Pilot was another line company that only placed one ad in the issues of 1945, but this ad was in nearly every issue.  In this ad, Pilot states that although they’re 100% supporting the war, some of their vendors still have their lines on the shelf.

Their Pilot Imperial Lines were double water-proofed, to prevent rotting, and round in cross section.  This made the line great for casting.  They also apologized for not having a 1945 catalog.

Pilot Line Ad May 1945 Sports Afield

Rain Beau

When I was scanning through the 1945 Sports Afield magazines for this series of articles, one of the ads that caught my attention first was a line ad by Rain Beau in the March issue.  It seems that since all the boys were across one of the ponds fighting the Axis militaries, they had to resort to using scantily clad women for their ads.  But, in the case of the March ad, the model wasn’t even scantily clad, wearing only knee-high boots and a creel.

Delving into all the issues, I found the theme to be consistent with Rain Beau.  Five different ads with ladies practicing the art of angling.  At least the May through August issues had them in bikinis or other attire of the day.

Rain Beau Line Ad March 1945 Sports Afield
Rain Beau Line Ad May 1945 Sports Afield
Rain Beau Line Ad June 1945 Sports Afield
Rain Beau Line Ad July 1945 Sports Afield
Rain Beau Line Ad August 1945 Sports Afield

Rain Beau made sure that after you took your eyes away from the image, you read that they were in 100% war effort mode, providing string materials for the military.  They also state that once they get back in the swing of making fishing line again, it’ll be better than ever before.  Again, the war brought on a lot of new improvements in materials and production methods.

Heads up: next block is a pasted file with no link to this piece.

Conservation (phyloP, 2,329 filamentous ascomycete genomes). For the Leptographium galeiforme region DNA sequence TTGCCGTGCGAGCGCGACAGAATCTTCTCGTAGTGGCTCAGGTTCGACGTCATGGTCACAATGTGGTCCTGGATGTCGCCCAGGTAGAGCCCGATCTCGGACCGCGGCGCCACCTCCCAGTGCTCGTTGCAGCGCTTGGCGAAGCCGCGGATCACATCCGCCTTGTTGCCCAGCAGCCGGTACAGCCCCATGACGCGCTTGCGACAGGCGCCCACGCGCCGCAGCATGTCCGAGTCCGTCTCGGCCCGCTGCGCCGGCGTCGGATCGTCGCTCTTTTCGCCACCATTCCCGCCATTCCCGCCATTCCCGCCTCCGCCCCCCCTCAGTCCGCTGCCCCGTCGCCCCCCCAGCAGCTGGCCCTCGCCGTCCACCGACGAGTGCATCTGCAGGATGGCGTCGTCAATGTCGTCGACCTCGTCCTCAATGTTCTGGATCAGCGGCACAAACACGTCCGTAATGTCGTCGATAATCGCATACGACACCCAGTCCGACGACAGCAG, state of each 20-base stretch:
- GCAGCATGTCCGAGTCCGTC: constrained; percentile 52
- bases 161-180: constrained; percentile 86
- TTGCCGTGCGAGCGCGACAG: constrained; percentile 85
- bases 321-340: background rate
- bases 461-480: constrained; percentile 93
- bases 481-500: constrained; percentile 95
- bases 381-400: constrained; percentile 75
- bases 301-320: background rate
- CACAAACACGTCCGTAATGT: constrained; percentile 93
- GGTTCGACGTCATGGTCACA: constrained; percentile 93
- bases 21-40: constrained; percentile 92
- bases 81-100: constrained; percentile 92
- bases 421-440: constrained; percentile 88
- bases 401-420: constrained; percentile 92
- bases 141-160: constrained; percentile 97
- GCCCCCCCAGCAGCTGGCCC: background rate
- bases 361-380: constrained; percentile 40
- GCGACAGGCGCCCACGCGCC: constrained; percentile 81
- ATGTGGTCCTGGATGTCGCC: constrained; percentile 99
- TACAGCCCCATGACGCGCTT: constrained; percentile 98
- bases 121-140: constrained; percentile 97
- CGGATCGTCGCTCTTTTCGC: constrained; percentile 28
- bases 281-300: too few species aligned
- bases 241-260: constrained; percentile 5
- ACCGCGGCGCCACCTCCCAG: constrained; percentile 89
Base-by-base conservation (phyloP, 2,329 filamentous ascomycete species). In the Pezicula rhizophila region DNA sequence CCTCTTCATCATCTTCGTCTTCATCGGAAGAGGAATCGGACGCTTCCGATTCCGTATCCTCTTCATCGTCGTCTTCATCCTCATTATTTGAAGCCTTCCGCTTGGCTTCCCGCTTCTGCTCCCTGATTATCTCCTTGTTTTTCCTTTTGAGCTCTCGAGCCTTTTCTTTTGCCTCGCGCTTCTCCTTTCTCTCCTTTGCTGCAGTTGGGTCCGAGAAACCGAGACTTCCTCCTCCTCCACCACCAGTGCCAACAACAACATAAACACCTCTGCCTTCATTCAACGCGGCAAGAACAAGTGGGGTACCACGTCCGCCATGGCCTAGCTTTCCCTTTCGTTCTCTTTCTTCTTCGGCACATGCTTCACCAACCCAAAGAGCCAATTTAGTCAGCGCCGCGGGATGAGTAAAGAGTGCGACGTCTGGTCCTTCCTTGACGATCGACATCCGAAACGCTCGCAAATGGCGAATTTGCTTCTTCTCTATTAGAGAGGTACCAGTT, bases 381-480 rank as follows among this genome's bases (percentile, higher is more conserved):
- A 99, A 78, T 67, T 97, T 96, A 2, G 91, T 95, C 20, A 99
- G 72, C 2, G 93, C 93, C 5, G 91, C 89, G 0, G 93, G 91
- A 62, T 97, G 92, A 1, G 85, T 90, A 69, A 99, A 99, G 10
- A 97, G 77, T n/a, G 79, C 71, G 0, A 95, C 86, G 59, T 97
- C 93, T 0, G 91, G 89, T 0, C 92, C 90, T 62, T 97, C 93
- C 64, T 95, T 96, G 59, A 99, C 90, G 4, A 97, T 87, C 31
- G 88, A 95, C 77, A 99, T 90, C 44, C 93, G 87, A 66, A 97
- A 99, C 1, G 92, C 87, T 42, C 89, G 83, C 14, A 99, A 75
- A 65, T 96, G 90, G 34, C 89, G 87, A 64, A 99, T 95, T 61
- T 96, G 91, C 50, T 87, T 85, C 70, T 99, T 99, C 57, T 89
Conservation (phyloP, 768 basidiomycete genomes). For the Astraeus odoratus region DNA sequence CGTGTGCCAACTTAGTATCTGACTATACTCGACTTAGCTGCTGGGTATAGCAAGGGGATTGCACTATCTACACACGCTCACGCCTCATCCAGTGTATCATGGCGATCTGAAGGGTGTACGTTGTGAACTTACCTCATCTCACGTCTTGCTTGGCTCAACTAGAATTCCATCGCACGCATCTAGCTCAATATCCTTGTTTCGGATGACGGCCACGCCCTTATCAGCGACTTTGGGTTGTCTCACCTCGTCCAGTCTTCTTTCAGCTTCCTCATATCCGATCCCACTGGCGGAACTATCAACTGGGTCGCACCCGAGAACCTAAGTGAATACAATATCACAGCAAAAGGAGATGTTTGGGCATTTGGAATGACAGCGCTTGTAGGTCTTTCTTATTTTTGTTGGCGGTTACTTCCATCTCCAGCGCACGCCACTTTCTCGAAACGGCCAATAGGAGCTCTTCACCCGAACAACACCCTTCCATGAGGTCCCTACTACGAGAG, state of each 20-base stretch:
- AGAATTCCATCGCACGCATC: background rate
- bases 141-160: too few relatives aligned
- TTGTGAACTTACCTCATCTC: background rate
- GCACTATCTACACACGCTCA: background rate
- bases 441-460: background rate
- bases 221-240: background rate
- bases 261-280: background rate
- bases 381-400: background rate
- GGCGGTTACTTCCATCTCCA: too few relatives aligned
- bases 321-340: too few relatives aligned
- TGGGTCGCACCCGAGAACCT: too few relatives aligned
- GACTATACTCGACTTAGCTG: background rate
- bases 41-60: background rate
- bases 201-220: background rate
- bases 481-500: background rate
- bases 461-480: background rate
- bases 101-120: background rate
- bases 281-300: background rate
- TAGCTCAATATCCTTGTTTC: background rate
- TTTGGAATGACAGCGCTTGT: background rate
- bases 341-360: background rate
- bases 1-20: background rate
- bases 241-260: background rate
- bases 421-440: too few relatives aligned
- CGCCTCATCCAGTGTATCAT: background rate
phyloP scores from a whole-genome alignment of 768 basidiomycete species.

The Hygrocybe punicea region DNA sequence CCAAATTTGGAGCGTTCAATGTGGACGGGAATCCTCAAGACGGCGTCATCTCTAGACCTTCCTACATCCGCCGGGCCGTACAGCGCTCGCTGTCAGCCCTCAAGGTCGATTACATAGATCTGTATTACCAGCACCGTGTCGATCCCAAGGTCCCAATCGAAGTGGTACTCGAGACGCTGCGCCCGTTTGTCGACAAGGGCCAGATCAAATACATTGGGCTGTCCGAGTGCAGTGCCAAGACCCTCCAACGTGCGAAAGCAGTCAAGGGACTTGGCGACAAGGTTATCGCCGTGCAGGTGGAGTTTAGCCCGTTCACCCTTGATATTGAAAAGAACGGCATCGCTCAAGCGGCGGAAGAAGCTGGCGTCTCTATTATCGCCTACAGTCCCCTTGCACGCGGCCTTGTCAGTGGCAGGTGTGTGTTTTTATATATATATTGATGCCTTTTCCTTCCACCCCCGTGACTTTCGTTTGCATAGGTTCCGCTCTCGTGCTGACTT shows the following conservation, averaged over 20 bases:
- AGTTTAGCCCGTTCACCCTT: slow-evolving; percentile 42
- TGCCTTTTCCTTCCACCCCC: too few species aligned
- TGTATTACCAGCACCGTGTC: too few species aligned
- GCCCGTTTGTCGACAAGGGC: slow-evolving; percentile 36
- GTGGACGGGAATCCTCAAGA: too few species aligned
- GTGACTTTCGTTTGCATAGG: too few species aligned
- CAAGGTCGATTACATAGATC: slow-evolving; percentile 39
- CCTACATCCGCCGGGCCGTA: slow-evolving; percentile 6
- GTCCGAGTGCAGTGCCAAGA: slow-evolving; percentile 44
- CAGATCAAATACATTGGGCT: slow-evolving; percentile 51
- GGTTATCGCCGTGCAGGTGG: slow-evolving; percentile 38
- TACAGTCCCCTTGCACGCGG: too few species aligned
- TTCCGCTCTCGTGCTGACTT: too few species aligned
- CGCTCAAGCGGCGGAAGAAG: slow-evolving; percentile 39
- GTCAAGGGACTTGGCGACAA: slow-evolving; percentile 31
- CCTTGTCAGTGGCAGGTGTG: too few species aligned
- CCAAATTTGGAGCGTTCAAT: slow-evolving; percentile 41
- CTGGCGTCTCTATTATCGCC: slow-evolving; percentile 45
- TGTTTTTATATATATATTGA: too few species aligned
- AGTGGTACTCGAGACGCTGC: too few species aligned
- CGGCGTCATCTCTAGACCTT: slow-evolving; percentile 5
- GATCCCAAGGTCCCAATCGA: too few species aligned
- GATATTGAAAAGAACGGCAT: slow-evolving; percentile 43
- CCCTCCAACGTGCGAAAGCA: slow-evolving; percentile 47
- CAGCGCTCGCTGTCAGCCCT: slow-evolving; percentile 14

I believe this ad campaign was probably brought on since these magazines were being sent overseas to our fighting men and boys.  An ad like this would help to take the fighting off the man’s mind while in a foxhole or stowed away in the bowels of a warship.  In any event, I’m sure Rain Beau sold a lot of line once the war ended.


Sunset line placed four ads in the magazines of this year and from the ads, you get the idea that they produced more saltwater line than freshwater line.  Their ad from the May issue showed a behemoth of a swordfish, caught on 54-thread Cuttyhunk (linen), a line that most likely had a breaking strength of 100 pounds.

Moving on the the June ad shows a GI with a 300-pound Black Bass caught on 9-thread cuttyhunk line, which most likely tested out around 18-pound test.  That’s a big fish for such light line.  The ad also stated that until the end of the war, line would be in limited supplies.

Sunset Line Ad May 1945 Sports Afield
Sunset Line Ad June 1945 Sports Afield
Sunset Line Ad July 1945 Sports Afield
Sunset Line Ad August 1945 Sports Afield

The July ad features a both salt and freshwater anglers doing their thing, which leads me to believe Sunset did produce some lighter lines for use in freshwater.  Same can be said from the August ad, which shows a young man holding up a nice bass he’d caught.

That ends it for the line ads I was able to find in the 1945 issues of Sports Afield.  I hope you’ve had some fun looking back on this period and if you’re old enough, I hope it brought back some good memories.  Next in line will be a look at the fly fishing gear of the day.  Remember, fly fishing was a big part of bass fishing until the advent of contemporary tournament in 1967.